Since its 1966-67 release, KING OF HEARTS has become a worldwide cult favorite and stands out as one of the most memorable films by Philippe de Broca (That Man From Rio, Dear Inspector). The superb cast also includes Oscar nominee GeneviĆØve Bujold, Jean-Claude Brialy, Michel Serrault, Adolfo Celli and Pierre Brasseur. The score is by Oscar winner Georges Delerue (Contempt, Jules and Jim).

May 14, 2018

ORCA is Melville for Morons

Starring Richard Harris, Charlotte Rampling, Will Sampson, Bo Derek, Keenen Wynn, Robert Carradine, Yaka & Nepo (as "Orca"). Directed by Michael Anderson. (1977/92 min).

Essay by D.M. Anderson

Maybe one of the reasons Jaws continues to be hailed as one of the greatest movies of all time is because of the countless imitators that followed. Some were good, most weren't and a few of them achieved a level of dubious immortality by virtue of their sheer ineptitude. Even four decades later, just about every nature-run-amok movie ever made mostly serves to remind us how perfect Jaws really was.

Orca is one of many angry animal flicks that immediately followed in Jaws' wake, even managing to snag a fairly respected director. Michael Anderson was responsible for such minor classics as The Dam Busters, Around the World in 80 Days and, more recently, Logan's Run, his first box office hit in a long time (it would also be his last). In other words, he was Martin fucking Scorsese compared to the level of talent that usually called the shots for these plagiaristic pictures.

The film is also noteworthy for being the film debut of Bo Derek. Though her appearance was heavily hyped in later home video releases, Orca was made before 10 displayed her "raw" talent, to be later exploited by voyeuristic husband John Derek, who spent the rest of his career ogling her with a Panaflex. Here, the closest thing we come to seeing Bo's flesh is when her leg gets bitten off.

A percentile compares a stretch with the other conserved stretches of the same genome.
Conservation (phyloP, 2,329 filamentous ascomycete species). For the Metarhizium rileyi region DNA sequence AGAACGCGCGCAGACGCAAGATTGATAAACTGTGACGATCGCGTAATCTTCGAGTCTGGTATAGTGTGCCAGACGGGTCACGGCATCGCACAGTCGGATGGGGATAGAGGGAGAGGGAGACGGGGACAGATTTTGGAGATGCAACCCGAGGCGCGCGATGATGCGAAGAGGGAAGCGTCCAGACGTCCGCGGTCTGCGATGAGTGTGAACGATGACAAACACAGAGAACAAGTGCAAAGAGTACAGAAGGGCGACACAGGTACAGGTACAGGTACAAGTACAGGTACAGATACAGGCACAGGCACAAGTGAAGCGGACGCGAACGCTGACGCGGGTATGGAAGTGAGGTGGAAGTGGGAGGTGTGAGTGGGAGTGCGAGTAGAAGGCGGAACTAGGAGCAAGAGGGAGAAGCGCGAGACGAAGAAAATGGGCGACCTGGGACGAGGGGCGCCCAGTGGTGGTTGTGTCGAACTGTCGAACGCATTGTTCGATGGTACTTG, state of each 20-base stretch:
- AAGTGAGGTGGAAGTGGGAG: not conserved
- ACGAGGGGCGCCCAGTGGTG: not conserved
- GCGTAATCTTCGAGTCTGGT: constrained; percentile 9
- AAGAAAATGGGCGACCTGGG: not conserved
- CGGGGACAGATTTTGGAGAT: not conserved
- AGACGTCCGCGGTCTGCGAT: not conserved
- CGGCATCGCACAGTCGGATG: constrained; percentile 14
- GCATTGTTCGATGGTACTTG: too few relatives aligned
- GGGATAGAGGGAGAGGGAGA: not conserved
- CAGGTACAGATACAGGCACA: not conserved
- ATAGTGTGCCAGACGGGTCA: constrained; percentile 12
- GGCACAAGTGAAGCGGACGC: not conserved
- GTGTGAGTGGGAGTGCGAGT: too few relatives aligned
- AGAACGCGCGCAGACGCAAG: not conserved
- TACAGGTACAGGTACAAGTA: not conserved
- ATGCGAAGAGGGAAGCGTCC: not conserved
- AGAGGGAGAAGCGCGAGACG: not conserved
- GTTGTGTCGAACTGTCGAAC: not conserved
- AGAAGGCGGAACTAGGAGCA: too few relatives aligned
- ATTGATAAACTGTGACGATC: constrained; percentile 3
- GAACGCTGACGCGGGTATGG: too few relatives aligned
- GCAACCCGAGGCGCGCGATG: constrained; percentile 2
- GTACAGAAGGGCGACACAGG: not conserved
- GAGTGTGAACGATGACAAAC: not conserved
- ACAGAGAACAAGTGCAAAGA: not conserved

Bo not seen in Orca.
There's a also some novelty in the fact that we root for the whale right from the get-go. Cheering for movie monsters to crunch on the cast is nothing new. That's why we pays our two bits. But Orca establishes the titular creature as an aquatic Charles Bronson, out to avenge the death of its family at the hands of the biggest asshole to sail the high seas since Captain Ahab.

Unfortunately, Orca makes two fatal mistakes. First, it tries too hard to be a message movie when it should be big, dumb popcorn entertainment. The result is alternately depressing and unintentionally funny. Second, and more damning, some behind-the-scenes idiot apparently decided we should later empathize with the bad guy (though that doesn't ever happen).